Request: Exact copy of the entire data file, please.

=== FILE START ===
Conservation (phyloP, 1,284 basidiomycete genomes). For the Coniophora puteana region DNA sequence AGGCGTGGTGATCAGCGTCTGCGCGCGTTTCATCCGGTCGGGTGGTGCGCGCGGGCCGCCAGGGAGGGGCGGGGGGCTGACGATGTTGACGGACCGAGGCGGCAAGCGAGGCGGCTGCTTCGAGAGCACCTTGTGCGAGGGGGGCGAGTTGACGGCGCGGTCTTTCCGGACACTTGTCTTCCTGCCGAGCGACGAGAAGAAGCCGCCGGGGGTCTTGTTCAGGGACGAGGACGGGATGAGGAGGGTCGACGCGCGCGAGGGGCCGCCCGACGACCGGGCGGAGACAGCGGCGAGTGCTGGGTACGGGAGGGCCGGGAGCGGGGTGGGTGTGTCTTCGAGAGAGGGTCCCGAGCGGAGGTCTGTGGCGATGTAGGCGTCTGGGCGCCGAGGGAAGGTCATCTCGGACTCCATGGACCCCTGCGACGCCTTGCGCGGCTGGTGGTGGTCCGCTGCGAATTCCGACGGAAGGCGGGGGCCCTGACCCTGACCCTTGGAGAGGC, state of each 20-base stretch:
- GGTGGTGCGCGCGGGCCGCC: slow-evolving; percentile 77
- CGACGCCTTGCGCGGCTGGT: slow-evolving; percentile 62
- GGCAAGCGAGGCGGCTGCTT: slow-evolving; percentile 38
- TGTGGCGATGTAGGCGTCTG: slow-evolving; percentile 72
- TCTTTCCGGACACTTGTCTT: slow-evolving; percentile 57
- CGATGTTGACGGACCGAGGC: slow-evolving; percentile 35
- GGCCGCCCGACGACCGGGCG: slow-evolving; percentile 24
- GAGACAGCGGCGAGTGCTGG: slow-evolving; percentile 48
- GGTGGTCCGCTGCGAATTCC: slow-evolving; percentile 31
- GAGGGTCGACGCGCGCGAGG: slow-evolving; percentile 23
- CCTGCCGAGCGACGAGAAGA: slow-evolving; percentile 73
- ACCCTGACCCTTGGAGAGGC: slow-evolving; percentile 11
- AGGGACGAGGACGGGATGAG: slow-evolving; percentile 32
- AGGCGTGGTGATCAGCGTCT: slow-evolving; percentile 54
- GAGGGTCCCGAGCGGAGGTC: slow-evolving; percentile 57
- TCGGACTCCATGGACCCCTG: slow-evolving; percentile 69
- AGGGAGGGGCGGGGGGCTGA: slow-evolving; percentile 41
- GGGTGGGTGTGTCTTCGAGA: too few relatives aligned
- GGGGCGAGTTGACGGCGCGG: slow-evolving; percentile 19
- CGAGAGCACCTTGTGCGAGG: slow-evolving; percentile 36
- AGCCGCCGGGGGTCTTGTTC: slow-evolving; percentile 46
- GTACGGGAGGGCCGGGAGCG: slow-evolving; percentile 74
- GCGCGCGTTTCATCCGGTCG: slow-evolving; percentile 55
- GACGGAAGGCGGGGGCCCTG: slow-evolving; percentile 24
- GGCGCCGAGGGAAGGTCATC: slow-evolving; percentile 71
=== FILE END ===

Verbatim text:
Conservation (phyloP, 1,284 basidiomycete genomes). For the Coniophora puteana region DNA sequence AGGCGTGGTGATCAGCGTCTGCGCGCGTTTCATCCGGTCGGGTGGTGCGCGCGGGCCGCCAGGGAGGGGCGGGGGGCTGACGATGTTGACGGACCGAGGCGGCAAGCGAGGCGGCTGCTTCGAGAGCACCTTGTGCGAGGGGGGCGAGTTGACGGCGCGGTCTTTCCGGACACTTGTCTTCCTGCCGAGCGACGAGAAGAAGCCGCCGGGGGTCTTGTTCAGGGACGAGGACGGGATGAGGAGGGTCGACGCGCGCGAGGGGCCGCCCGACGACCGGGCGGAGACAGCGGCGAGTGCTGGGTACGGGAGGGCCGGGAGCGGGGTGGGTGTGTCTTCGAGAGAGGGTCCCGAGCGGAGGTCTGTGGCGATGTAGGCGTCTGGGCGCCGAGGGAAGGTCATCTCGGACTCCATGGACCCCTGCGACGCCTTGCGCGGCTGGTGGTGGTCCGCTGCGAATTCCGACGGAAGGCGGGGGCCCTGACCCTGACCCTTGGAGAGGC, state of each 20-base stretch:
- GGTGGTGCGCGCGGGCCGCC: slow-evolving; percentile 77
- CGACGCCTTGCGCGGCTGGT: slow-evolving; percentile 62
- GGCAAGCGAGGCGGCTGCTT: slow-evolving; percentile 38
- TGTGGCGATGTAGGCGTCTG: slow-evolving; percentile 72
- TCTTTCCGGACACTTGTCTT: slow-evolving; percentile 57
- CGATGTTGACGGACCGAGGC: slow-evolving; percentile 35
- GGCCGCCCGACGACCGGGCG: slow-evolving; percentile 24
- GAGACAGCGGCGAGTGCTGG: slow-evolving; percentile 48
- GGTGGTCCGCTGCGAATTCC: slow-evolving; percentile 31
- GAGGGTCGACGCGCGCGAGG: slow-evolving; percentile 23
- CCTGCCGAGCGACGAGAAGA: slow-evolving; percentile 73
- ACCCTGACCCTTGGAGAGGC: slow-evolving; percentile 11
- AGGGACGAGGACGGGATGAG: slow-evolving; percentile 32
- AGGCGTGGTGATCAGCGTCT: slow-evolving; percentile 54
- GAGGGTCCCGAGCGGAGGTC: slow-evolving; percentile 57
- TCGGACTCCATGGACCCCTG: slow-evolving; percentile 69
- AGGGAGGGGCGGGGGGCTGA: slow-evolving; percentile 41
- GGGTGGGTGTGTCTTCGAGA: too few relatives aligned
- GGGGCGAGTTGACGGCGCGG: slow-evolving; percentile 19
- CGAGAGCACCTTGTGCGAGG: slow-evolving; percentile 36
- AGCCGCCGGGGGTCTTGTTC: slow-evolving; percentile 46
- GTACGGGAGGGCCGGGAGCG: slow-evolving; percentile 74
- GCGCGCGTTTCATCCGGTCG: slow-evolving; percentile 55
- GACGGAAGGCGGGGGCCCTG: slow-evolving; percentile 24
- GGCGCCGAGGGAAGGTCATC: slow-evolving; percentile 71